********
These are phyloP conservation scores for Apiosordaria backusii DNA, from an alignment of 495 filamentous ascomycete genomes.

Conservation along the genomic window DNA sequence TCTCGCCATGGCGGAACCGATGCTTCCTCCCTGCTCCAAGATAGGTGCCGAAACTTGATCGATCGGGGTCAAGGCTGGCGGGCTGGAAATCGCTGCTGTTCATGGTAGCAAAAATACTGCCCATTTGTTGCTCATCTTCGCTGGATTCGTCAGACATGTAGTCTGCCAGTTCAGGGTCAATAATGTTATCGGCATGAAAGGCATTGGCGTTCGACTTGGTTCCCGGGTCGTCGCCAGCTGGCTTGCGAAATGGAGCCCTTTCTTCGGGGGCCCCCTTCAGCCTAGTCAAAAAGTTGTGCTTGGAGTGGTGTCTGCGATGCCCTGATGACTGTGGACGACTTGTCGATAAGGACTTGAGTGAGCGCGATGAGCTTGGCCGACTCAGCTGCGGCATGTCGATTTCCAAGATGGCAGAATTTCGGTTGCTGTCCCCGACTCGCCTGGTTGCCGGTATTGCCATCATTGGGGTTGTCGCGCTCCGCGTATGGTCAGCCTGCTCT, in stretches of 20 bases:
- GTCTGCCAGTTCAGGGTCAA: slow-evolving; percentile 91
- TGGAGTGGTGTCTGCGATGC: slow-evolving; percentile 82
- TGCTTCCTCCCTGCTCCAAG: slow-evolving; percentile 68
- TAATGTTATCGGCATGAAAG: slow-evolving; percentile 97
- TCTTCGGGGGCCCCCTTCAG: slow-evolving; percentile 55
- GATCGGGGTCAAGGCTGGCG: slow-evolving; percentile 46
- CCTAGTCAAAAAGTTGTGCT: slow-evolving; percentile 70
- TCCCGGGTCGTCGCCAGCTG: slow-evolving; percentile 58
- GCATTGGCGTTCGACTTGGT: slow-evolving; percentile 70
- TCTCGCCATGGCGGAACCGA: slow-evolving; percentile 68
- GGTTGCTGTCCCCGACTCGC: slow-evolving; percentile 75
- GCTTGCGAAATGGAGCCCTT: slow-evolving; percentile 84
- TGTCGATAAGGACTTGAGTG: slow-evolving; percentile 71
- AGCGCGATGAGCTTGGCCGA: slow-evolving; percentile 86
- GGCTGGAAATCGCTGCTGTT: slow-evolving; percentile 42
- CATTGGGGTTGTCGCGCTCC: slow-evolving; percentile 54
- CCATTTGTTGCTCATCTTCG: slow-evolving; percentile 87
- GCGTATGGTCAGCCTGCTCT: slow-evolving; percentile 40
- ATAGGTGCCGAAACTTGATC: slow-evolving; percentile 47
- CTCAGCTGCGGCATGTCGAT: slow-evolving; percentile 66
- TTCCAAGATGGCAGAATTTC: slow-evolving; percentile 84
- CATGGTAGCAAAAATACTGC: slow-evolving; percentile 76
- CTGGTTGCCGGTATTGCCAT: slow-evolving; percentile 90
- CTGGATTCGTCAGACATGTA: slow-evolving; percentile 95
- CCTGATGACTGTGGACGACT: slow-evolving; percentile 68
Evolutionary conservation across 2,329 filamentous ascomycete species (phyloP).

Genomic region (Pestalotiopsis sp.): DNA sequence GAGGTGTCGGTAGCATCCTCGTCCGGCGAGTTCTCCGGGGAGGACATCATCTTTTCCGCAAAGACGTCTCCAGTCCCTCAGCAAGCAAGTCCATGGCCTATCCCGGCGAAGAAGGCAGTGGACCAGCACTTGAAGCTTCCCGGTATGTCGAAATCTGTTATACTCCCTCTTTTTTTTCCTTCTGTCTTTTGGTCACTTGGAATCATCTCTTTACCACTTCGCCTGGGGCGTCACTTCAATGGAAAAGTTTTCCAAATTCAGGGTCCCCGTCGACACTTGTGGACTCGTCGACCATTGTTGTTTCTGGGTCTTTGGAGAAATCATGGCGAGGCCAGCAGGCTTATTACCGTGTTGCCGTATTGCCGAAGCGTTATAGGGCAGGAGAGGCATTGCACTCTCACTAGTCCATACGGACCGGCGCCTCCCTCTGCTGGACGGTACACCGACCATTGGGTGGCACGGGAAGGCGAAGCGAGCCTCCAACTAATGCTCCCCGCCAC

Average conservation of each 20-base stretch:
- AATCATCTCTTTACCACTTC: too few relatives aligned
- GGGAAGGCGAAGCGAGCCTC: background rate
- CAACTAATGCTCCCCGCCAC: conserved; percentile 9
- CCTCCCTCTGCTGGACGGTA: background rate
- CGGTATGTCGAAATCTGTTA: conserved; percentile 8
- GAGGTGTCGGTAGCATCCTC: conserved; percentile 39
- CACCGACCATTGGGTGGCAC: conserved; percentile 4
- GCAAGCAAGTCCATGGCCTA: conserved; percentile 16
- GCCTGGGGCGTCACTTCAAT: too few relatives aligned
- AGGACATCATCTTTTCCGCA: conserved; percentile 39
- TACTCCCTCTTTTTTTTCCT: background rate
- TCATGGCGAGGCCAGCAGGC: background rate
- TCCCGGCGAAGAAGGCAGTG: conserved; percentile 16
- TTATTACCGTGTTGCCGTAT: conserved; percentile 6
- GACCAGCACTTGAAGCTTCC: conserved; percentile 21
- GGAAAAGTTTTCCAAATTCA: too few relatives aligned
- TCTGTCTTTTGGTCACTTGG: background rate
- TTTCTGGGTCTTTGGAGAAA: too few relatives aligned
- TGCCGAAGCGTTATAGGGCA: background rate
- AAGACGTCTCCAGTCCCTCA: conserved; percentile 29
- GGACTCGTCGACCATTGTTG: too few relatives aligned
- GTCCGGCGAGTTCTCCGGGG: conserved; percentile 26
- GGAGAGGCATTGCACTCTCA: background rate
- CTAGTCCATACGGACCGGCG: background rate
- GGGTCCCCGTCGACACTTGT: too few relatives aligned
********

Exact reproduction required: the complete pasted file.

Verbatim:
These are phyloP conservation scores for Apiosordaria backusii DNA, from an alignment of 495 filamentous ascomycete genomes.

Conservation along the genomic window DNA sequence TCTCGCCATGGCGGAACCGATGCTTCCTCCCTGCTCCAAGATAGGTGCCGAAACTTGATCGATCGGGGTCAAGGCTGGCGGGCTGGAAATCGCTGCTGTTCATGGTAGCAAAAATACTGCCCATTTGTTGCTCATCTTCGCTGGATTCGTCAGACATGTAGTCTGCCAGTTCAGGGTCAATAATGTTATCGGCATGAAAGGCATTGGCGTTCGACTTGGTTCCCGGGTCGTCGCCAGCTGGCTTGCGAAATGGAGCCCTTTCTTCGGGGGCCCCCTTCAGCCTAGTCAAAAAGTTGTGCTTGGAGTGGTGTCTGCGATGCCCTGATGACTGTGGACGACTTGTCGATAAGGACTTGAGTGAGCGCGATGAGCTTGGCCGACTCAGCTGCGGCATGTCGATTTCCAAGATGGCAGAATTTCGGTTGCTGTCCCCGACTCGCCTGGTTGCCGGTATTGCCATCATTGGGGTTGTCGCGCTCCGCGTATGGTCAGCCTGCTCT, in stretches of 20 bases:
- GTCTGCCAGTTCAGGGTCAA: slow-evolving; percentile 91
- TGGAGTGGTGTCTGCGATGC: slow-evolving; percentile 82
- TGCTTCCTCCCTGCTCCAAG: slow-evolving; percentile 68
- TAATGTTATCGGCATGAAAG: slow-evolving; percentile 97
- TCTTCGGGGGCCCCCTTCAG: slow-evolving; percentile 55
- GATCGGGGTCAAGGCTGGCG: slow-evolving; percentile 46
- CCTAGTCAAAAAGTTGTGCT: slow-evolving; percentile 70
- TCCCGGGTCGTCGCCAGCTG: slow-evolving; percentile 58
- GCATTGGCGTTCGACTTGGT: slow-evolving; percentile 70
- TCTCGCCATGGCGGAACCGA: slow-evolving; percentile 68
- GGTTGCTGTCCCCGACTCGC: slow-evolving; percentile 75
- GCTTGCGAAATGGAGCCCTT: slow-evolving; percentile 84
- TGTCGATAAGGACTTGAGTG: slow-evolving; percentile 71
- AGCGCGATGAGCTTGGCCGA: slow-evolving; percentile 86
- GGCTGGAAATCGCTGCTGTT: slow-evolving; percentile 42
- CATTGGGGTTGTCGCGCTCC: slow-evolving; percentile 54
- CCATTTGTTGCTCATCTTCG: slow-evolving; percentile 87
- GCGTATGGTCAGCCTGCTCT: slow-evolving; percentile 40
- ATAGGTGCCGAAACTTGATC: slow-evolving; percentile 47
- CTCAGCTGCGGCATGTCGAT: slow-evolving; percentile 66
- TTCCAAGATGGCAGAATTTC: slow-evolving; percentile 84
- CATGGTAGCAAAAATACTGC: slow-evolving; percentile 76
- CTGGTTGCCGGTATTGCCAT: slow-evolving; percentile 90
- CTGGATTCGTCAGACATGTA: slow-evolving; percentile 95
- CCTGATGACTGTGGACGACT: slow-evolving; percentile 68
Evolutionary conservation across 2,329 filamentous ascomycete species (phyloP).

Genomic region (Pestalotiopsis sp.): DNA sequence GAGGTGTCGGTAGCATCCTCGTCCGGCGAGTTCTCCGGGGAGGACATCATCTTTTCCGCAAAGACGTCTCCAGTCCCTCAGCAAGCAAGTCCATGGCCTATCCCGGCGAAGAAGGCAGTGGACCAGCACTTGAAGCTTCCCGGTATGTCGAAATCTGTTATACTCCCTCTTTTTTTTCCTTCTGTCTTTTGGTCACTTGGAATCATCTCTTTACCACTTCGCCTGGGGCGTCACTTCAATGGAAAAGTTTTCCAAATTCAGGGTCCCCGTCGACACTTGTGGACTCGTCGACCATTGTTGTTTCTGGGTCTTTGGAGAAATCATGGCGAGGCCAGCAGGCTTATTACCGTGTTGCCGTATTGCCGAAGCGTTATAGGGCAGGAGAGGCATTGCACTCTCACTAGTCCATACGGACCGGCGCCTCCCTCTGCTGGACGGTACACCGACCATTGGGTGGCACGGGAAGGCGAAGCGAGCCTCCAACTAATGCTCCCCGCCAC

Average conservation of each 20-base stretch:
- AATCATCTCTTTACCACTTC: too few relatives aligned
- GGGAAGGCGAAGCGAGCCTC: background rate
- CAACTAATGCTCCCCGCCAC: conserved; percentile 9
- CCTCCCTCTGCTGGACGGTA: background rate
- CGGTATGTCGAAATCTGTTA: conserved; percentile 8
- GAGGTGTCGGTAGCATCCTC: conserved; percentile 39
- CACCGACCATTGGGTGGCAC: conserved; percentile 4
- GCAAGCAAGTCCATGGCCTA: conserved; percentile 16
- GCCTGGGGCGTCACTTCAAT: too few relatives aligned
- AGGACATCATCTTTTCCGCA: conserved; percentile 39
- TACTCCCTCTTTTTTTTCCT: background rate
- TCATGGCGAGGCCAGCAGGC: background rate
- TCCCGGCGAAGAAGGCAGTG: conserved; percentile 16
- TTATTACCGTGTTGCCGTAT: conserved; percentile 6
- GACCAGCACTTGAAGCTTCC: conserved; percentile 21
- GGAAAAGTTTTCCAAATTCA: too few relatives aligned
- TCTGTCTTTTGGTCACTTGG: background rate
- TTTCTGGGTCTTTGGAGAAA: too few relatives aligned
- TGCCGAAGCGTTATAGGGCA: background rate
- AAGACGTCTCCAGTCCCTCA: conserved; percentile 29
- GGACTCGTCGACCATTGTTG: too few relatives aligned
- GTCCGGCGAGTTCTCCGGGG: conserved; percentile 26
- GGAGAGGCATTGCACTCTCA: background rate
- CTAGTCCATACGGACCGGCG: background rate
- GGGTCCCCGTCGACACTTGT: too few relatives aligned